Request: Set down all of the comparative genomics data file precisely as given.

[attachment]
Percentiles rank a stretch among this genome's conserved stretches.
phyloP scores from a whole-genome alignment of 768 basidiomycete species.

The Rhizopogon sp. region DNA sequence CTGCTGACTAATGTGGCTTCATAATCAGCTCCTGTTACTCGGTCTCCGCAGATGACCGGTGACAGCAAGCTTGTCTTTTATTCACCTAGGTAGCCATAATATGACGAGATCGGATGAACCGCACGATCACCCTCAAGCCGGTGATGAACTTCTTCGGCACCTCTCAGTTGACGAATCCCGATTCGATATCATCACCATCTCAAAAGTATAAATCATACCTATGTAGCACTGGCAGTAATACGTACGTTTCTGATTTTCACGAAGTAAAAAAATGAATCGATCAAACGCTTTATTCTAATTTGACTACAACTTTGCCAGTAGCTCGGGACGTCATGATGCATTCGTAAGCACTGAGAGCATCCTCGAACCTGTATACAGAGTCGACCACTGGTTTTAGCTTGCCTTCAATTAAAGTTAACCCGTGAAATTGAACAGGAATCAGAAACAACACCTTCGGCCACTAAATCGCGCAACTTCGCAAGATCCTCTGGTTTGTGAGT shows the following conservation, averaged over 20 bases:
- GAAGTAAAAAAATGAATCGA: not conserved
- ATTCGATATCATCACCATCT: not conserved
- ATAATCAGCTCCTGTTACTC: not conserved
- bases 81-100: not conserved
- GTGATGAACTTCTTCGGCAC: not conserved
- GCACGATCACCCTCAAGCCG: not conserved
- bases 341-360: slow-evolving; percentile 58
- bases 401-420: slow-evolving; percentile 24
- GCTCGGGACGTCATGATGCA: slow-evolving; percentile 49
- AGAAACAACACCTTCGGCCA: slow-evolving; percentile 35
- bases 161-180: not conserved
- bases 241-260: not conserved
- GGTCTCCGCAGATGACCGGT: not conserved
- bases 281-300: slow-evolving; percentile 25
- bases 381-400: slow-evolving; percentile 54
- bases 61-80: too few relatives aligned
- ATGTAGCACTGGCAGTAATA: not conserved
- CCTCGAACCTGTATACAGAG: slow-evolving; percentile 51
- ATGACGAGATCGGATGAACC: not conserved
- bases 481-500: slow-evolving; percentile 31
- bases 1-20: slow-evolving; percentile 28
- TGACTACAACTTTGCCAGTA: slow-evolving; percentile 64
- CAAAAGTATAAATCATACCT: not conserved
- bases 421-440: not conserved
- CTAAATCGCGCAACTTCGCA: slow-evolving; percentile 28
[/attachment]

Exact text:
Percentiles rank a stretch among this genome's conserved stretches.
phyloP scores from a whole-genome alignment of 768 basidiomycete species.

The Rhizopogon sp. region DNA sequence CTGCTGACTAATGTGGCTTCATAATCAGCTCCTGTTACTCGGTCTCCGCAGATGACCGGTGACAGCAAGCTTGTCTTTTATTCACCTAGGTAGCCATAATATGACGAGATCGGATGAACCGCACGATCACCCTCAAGCCGGTGATGAACTTCTTCGGCACCTCTCAGTTGACGAATCCCGATTCGATATCATCACCATCTCAAAAGTATAAATCATACCTATGTAGCACTGGCAGTAATACGTACGTTTCTGATTTTCACGAAGTAAAAAAATGAATCGATCAAACGCTTTATTCTAATTTGACTACAACTTTGCCAGTAGCTCGGGACGTCATGATGCATTCGTAAGCACTGAGAGCATCCTCGAACCTGTATACAGAGTCGACCACTGGTTTTAGCTTGCCTTCAATTAAAGTTAACCCGTGAAATTGAACAGGAATCAGAAACAACACCTTCGGCCACTAAATCGCGCAACTTCGCAAGATCCTCTGGTTTGTGAGT shows the following conservation, averaged over 20 bases:
- GAAGTAAAAAAATGAATCGA: not conserved
- ATTCGATATCATCACCATCT: not conserved
- ATAATCAGCTCCTGTTACTC: not conserved
- bases 81-100: not conserved
- GTGATGAACTTCTTCGGCAC: not conserved
- GCACGATCACCCTCAAGCCG: not conserved
- bases 341-360: slow-evolving; percentile 58
- bases 401-420: slow-evolving; percentile 24
- GCTCGGGACGTCATGATGCA: slow-evolving; percentile 49
- AGAAACAACACCTTCGGCCA: slow-evolving; percentile 35
- bases 161-180: not conserved
- bases 241-260: not conserved
- GGTCTCCGCAGATGACCGGT: not conserved
- bases 281-300: slow-evolving; percentile 25
- bases 381-400: slow-evolving; percentile 54
- bases 61-80: too few relatives aligned
- ATGTAGCACTGGCAGTAATA: not conserved
- CCTCGAACCTGTATACAGAG: slow-evolving; percentile 51
- ATGACGAGATCGGATGAACC: not conserved
- bases 481-500: slow-evolving; percentile 31
- bases 1-20: slow-evolving; percentile 28
- TGACTACAACTTTGCCAGTA: slow-evolving; percentile 64
- CAAAAGTATAAATCATACCT: not conserved
- bases 421-440: not conserved
- CTAAATCGCGCAACTTCGCA: slow-evolving; percentile 28